America's most powerful, influential, and talented couple, Beyoncé and Jay Z are giving us a short film one part at a time. The first installment of "Bang Bang" one-ups Tarantino's Kill Bill series by have 1) a third chapter and 2) way more Godard references. The title primes the viewer for Nancy Sinatra's "Bang Bang" (itself a Cher cover), but that's just a fake-out. Instead, there's Tarantino favorite Ennio Morricone, the composer for Sergio Leone's most famous Westerns.

The first half of the first third of "Bang Bang" is a little Pulp Fiction (criminals, diner) with a splash of back-stage musical and young-love-on-the-run road movie. Beyoncé sparkles in black-and-white like the title character in Fassbinder's Veronika Voss. Only instead of an aging actress who loves her pills, Beyoncé is a shimmering vision of health and class and all things that are good.

Jay Z, as all of us are, is an adoring fan. It's charming. Then, over the credits and displayed in a smaller screen, like b-roll, Jay Z steps into the role of Jean-Paul Belmondo in Godard's Breathless (À bout de souffle for all you film school grads). The young firecracker of the French New Wave, Godard shot Breathless in 1959 over the course of 20-something days. Belmondo's character does this thing where he draws his thumb across his lips while smoking because he fancies himself a gangster. Jay Z doing this doesn't really qualify as "acting" in the traditional sense.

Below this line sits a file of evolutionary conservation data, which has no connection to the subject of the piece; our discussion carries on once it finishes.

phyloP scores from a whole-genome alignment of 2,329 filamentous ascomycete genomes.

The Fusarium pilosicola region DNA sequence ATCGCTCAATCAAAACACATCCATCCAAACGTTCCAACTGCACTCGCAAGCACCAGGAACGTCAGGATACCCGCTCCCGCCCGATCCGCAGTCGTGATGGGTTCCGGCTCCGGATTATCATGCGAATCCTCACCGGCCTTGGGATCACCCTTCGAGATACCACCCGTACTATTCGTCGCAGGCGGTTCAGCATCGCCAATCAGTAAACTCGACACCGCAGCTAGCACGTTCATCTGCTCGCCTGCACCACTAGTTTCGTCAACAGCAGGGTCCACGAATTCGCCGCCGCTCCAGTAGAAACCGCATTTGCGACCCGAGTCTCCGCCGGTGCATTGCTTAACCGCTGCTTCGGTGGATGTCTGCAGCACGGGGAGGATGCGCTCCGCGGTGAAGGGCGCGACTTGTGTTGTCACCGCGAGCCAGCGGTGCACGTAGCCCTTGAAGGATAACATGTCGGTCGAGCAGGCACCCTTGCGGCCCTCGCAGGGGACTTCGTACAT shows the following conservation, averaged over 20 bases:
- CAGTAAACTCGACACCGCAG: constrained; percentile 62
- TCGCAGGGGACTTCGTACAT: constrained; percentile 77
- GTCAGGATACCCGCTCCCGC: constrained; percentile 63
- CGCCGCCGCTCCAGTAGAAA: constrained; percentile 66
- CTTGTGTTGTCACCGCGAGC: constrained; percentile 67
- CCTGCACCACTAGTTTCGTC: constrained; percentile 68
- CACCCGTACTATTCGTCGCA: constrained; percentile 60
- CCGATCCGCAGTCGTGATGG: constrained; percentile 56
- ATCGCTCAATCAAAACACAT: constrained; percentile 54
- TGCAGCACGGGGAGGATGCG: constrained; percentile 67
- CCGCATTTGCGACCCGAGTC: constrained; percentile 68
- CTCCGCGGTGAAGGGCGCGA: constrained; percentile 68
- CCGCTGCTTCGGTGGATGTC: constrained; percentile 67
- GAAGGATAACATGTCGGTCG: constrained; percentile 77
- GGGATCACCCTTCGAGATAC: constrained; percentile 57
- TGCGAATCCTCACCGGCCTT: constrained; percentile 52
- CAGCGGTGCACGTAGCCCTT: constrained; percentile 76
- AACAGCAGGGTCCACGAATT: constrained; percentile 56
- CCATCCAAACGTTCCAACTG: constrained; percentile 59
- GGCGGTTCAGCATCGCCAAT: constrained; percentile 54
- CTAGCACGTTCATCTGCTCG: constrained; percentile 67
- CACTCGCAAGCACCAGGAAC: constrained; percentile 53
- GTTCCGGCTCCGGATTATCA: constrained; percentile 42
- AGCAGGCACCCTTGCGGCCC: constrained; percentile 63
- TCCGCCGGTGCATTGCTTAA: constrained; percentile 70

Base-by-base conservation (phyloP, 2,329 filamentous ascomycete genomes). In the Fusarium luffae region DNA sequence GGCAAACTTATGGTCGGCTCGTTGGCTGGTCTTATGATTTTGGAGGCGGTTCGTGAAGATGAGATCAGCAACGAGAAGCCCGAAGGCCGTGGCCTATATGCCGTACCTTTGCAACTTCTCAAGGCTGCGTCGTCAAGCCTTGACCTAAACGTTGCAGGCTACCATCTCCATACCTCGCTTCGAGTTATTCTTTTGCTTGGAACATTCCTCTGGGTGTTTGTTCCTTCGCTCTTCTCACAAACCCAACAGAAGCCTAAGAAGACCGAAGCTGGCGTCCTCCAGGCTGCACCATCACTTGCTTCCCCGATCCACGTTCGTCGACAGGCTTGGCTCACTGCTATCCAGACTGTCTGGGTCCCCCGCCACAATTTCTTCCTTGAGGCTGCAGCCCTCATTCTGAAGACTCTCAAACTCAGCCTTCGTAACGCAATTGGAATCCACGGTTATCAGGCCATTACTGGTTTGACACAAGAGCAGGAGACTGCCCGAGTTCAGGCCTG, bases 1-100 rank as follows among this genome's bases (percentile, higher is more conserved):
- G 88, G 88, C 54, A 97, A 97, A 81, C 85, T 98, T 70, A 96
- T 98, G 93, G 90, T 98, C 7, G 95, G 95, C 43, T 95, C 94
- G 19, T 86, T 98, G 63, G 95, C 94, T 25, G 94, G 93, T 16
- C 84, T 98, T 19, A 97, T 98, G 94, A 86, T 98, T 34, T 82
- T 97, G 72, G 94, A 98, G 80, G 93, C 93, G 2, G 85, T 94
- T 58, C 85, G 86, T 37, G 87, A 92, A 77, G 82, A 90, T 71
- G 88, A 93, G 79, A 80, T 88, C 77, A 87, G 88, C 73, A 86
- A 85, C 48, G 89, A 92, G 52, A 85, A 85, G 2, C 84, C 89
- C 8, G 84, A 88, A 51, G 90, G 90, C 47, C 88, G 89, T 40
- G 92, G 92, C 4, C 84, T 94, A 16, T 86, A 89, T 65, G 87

Beyoncé strikes a pose with a rolled photograph that's a direct lift from Godard's film. She's even wearing a striped shirt, just like Jean Seberg. Given the uncanny turn of Bey's head, it looks like the action is playing out in reverse, a technique François Truffaut used to great effect during the opening of his adaptation of Ray Bradbury's Fahrenheit 451. (Truffaut and Godard both wrote for the same film journal, Cahiers du cinéma.)

Hopefully the next parts of the short can synthesize Wong Kar-Wai's In the Mood for Love. Watching Jay and Bey get noodles in the rain would kill approximately 39 cinephiles who also pay attention to pop music. It would be a devastating loss that would ring out across Twitter like a rifle shot. Bang bang. (I'm dead.)

Ross Scarano is a deputy editor at Complex. He appreciates "Grindin" for Drake's Bardot reference. He tweets here.

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